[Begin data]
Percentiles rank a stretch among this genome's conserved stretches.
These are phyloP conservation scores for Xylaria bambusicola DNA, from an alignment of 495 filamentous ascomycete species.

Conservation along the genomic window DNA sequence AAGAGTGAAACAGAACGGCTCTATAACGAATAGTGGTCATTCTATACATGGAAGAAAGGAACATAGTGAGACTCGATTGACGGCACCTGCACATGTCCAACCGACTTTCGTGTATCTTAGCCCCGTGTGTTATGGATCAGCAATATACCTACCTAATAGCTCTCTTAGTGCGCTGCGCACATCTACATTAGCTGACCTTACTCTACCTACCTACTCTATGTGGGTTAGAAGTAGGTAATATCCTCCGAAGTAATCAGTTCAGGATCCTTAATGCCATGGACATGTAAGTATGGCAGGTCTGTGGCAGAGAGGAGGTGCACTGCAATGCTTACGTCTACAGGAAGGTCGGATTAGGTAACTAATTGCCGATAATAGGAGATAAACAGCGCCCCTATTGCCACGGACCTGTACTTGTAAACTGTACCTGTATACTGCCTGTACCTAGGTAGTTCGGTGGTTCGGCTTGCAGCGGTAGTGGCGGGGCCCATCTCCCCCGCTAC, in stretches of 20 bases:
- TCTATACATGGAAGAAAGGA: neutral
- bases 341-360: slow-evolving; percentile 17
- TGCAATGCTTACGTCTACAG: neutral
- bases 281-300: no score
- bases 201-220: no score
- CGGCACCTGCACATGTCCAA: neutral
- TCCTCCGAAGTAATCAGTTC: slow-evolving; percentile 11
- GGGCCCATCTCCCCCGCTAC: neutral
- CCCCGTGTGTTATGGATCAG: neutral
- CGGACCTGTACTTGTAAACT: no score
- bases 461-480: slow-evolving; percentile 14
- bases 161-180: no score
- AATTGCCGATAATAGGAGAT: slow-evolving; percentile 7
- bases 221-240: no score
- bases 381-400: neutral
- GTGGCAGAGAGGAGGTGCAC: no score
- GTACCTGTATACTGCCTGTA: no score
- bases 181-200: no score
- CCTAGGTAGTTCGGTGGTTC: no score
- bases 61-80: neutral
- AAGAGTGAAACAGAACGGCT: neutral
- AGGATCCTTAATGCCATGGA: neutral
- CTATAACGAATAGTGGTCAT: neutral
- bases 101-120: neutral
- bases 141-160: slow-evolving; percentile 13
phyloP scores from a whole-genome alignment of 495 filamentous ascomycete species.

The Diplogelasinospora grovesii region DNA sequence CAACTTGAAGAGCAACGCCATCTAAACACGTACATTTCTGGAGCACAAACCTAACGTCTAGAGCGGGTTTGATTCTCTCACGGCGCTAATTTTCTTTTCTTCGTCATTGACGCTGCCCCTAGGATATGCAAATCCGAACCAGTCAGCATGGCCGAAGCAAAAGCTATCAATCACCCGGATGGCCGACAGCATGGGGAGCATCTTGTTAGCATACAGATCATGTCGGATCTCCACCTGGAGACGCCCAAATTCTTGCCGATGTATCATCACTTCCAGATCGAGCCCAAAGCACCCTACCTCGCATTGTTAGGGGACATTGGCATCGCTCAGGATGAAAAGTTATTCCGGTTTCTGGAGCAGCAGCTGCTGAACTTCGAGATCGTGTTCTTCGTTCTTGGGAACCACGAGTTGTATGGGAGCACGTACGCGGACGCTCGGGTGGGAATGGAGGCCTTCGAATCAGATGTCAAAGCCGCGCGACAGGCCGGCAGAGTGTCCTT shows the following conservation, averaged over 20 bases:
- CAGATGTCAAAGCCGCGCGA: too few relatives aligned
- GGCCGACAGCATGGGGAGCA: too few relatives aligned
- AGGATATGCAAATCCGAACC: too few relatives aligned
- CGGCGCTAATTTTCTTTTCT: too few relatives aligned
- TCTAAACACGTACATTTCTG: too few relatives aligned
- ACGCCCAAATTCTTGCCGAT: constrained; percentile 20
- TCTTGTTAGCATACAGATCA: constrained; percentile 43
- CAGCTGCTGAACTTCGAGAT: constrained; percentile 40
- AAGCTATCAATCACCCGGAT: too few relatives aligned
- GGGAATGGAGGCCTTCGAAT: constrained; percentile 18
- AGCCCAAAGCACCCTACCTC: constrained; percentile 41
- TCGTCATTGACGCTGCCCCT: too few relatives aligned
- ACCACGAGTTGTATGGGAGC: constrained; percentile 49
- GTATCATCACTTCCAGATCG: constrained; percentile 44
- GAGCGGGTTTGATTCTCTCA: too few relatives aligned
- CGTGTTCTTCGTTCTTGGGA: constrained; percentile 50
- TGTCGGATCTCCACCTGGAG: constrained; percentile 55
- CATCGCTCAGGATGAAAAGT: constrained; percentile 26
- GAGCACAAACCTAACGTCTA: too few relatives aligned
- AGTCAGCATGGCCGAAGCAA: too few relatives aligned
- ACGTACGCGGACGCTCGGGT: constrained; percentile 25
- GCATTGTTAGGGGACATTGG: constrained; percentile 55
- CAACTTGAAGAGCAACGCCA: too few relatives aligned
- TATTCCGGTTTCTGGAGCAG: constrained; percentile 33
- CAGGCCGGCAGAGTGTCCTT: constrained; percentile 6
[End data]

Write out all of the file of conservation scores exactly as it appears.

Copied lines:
Percentiles rank a stretch among this genome's conserved stretches.
These are phyloP conservation scores for Xylaria bambusicola DNA, from an alignment of 495 filamentous ascomycete species.

Conservation along the genomic window DNA sequence AAGAGTGAAACAGAACGGCTCTATAACGAATAGTGGTCATTCTATACATGGAAGAAAGGAACATAGTGAGACTCGATTGACGGCACCTGCACATGTCCAACCGACTTTCGTGTATCTTAGCCCCGTGTGTTATGGATCAGCAATATACCTACCTAATAGCTCTCTTAGTGCGCTGCGCACATCTACATTAGCTGACCTTACTCTACCTACCTACTCTATGTGGGTTAGAAGTAGGTAATATCCTCCGAAGTAATCAGTTCAGGATCCTTAATGCCATGGACATGTAAGTATGGCAGGTCTGTGGCAGAGAGGAGGTGCACTGCAATGCTTACGTCTACAGGAAGGTCGGATTAGGTAACTAATTGCCGATAATAGGAGATAAACAGCGCCCCTATTGCCACGGACCTGTACTTGTAAACTGTACCTGTATACTGCCTGTACCTAGGTAGTTCGGTGGTTCGGCTTGCAGCGGTAGTGGCGGGGCCCATCTCCCCCGCTAC, in stretches of 20 bases:
- TCTATACATGGAAGAAAGGA: neutral
- bases 341-360: slow-evolving; percentile 17
- TGCAATGCTTACGTCTACAG: neutral
- bases 281-300: no score
- bases 201-220: no score
- CGGCACCTGCACATGTCCAA: neutral
- TCCTCCGAAGTAATCAGTTC: slow-evolving; percentile 11
- GGGCCCATCTCCCCCGCTAC: neutral
- CCCCGTGTGTTATGGATCAG: neutral
- CGGACCTGTACTTGTAAACT: no score
- bases 461-480: slow-evolving; percentile 14
- bases 161-180: no score
- AATTGCCGATAATAGGAGAT: slow-evolving; percentile 7
- bases 221-240: no score
- bases 381-400: neutral
- GTGGCAGAGAGGAGGTGCAC: no score
- GTACCTGTATACTGCCTGTA: no score
- bases 181-200: no score
- CCTAGGTAGTTCGGTGGTTC: no score
- bases 61-80: neutral
- AAGAGTGAAACAGAACGGCT: neutral
- AGGATCCTTAATGCCATGGA: neutral
- CTATAACGAATAGTGGTCAT: neutral
- bases 101-120: neutral
- bases 141-160: slow-evolving; percentile 13
phyloP scores from a whole-genome alignment of 495 filamentous ascomycete species.

The Diplogelasinospora grovesii region DNA sequence CAACTTGAAGAGCAACGCCATCTAAACACGTACATTTCTGGAGCACAAACCTAACGTCTAGAGCGGGTTTGATTCTCTCACGGCGCTAATTTTCTTTTCTTCGTCATTGACGCTGCCCCTAGGATATGCAAATCCGAACCAGTCAGCATGGCCGAAGCAAAAGCTATCAATCACCCGGATGGCCGACAGCATGGGGAGCATCTTGTTAGCATACAGATCATGTCGGATCTCCACCTGGAGACGCCCAAATTCTTGCCGATGTATCATCACTTCCAGATCGAGCCCAAAGCACCCTACCTCGCATTGTTAGGGGACATTGGCATCGCTCAGGATGAAAAGTTATTCCGGTTTCTGGAGCAGCAGCTGCTGAACTTCGAGATCGTGTTCTTCGTTCTTGGGAACCACGAGTTGTATGGGAGCACGTACGCGGACGCTCGGGTGGGAATGGAGGCCTTCGAATCAGATGTCAAAGCCGCGCGACAGGCCGGCAGAGTGTCCTT shows the following conservation, averaged over 20 bases:
- CAGATGTCAAAGCCGCGCGA: too few relatives aligned
- GGCCGACAGCATGGGGAGCA: too few relatives aligned
- AGGATATGCAAATCCGAACC: too few relatives aligned
- CGGCGCTAATTTTCTTTTCT: too few relatives aligned
- TCTAAACACGTACATTTCTG: too few relatives aligned
- ACGCCCAAATTCTTGCCGAT: constrained; percentile 20
- TCTTGTTAGCATACAGATCA: constrained; percentile 43
- CAGCTGCTGAACTTCGAGAT: constrained; percentile 40
- AAGCTATCAATCACCCGGAT: too few relatives aligned
- GGGAATGGAGGCCTTCGAAT: constrained; percentile 18
- AGCCCAAAGCACCCTACCTC: constrained; percentile 41
- TCGTCATTGACGCTGCCCCT: too few relatives aligned
- ACCACGAGTTGTATGGGAGC: constrained; percentile 49
- GTATCATCACTTCCAGATCG: constrained; percentile 44
- GAGCGGGTTTGATTCTCTCA: too few relatives aligned
- CGTGTTCTTCGTTCTTGGGA: constrained; percentile 50
- TGTCGGATCTCCACCTGGAG: constrained; percentile 55
- CATCGCTCAGGATGAAAAGT: constrained; percentile 26
- GAGCACAAACCTAACGTCTA: too few relatives aligned
- AGTCAGCATGGCCGAAGCAA: too few relatives aligned
- ACGTACGCGGACGCTCGGGT: constrained; percentile 25
- GCATTGTTAGGGGACATTGG: constrained; percentile 55
- CAACTTGAAGAGCAACGCCA: too few relatives aligned
- TATTCCGGTTTCTGGAGCAG: constrained; percentile 33
- CAGGCCGGCAGAGTGTCCTT: constrained; percentile 6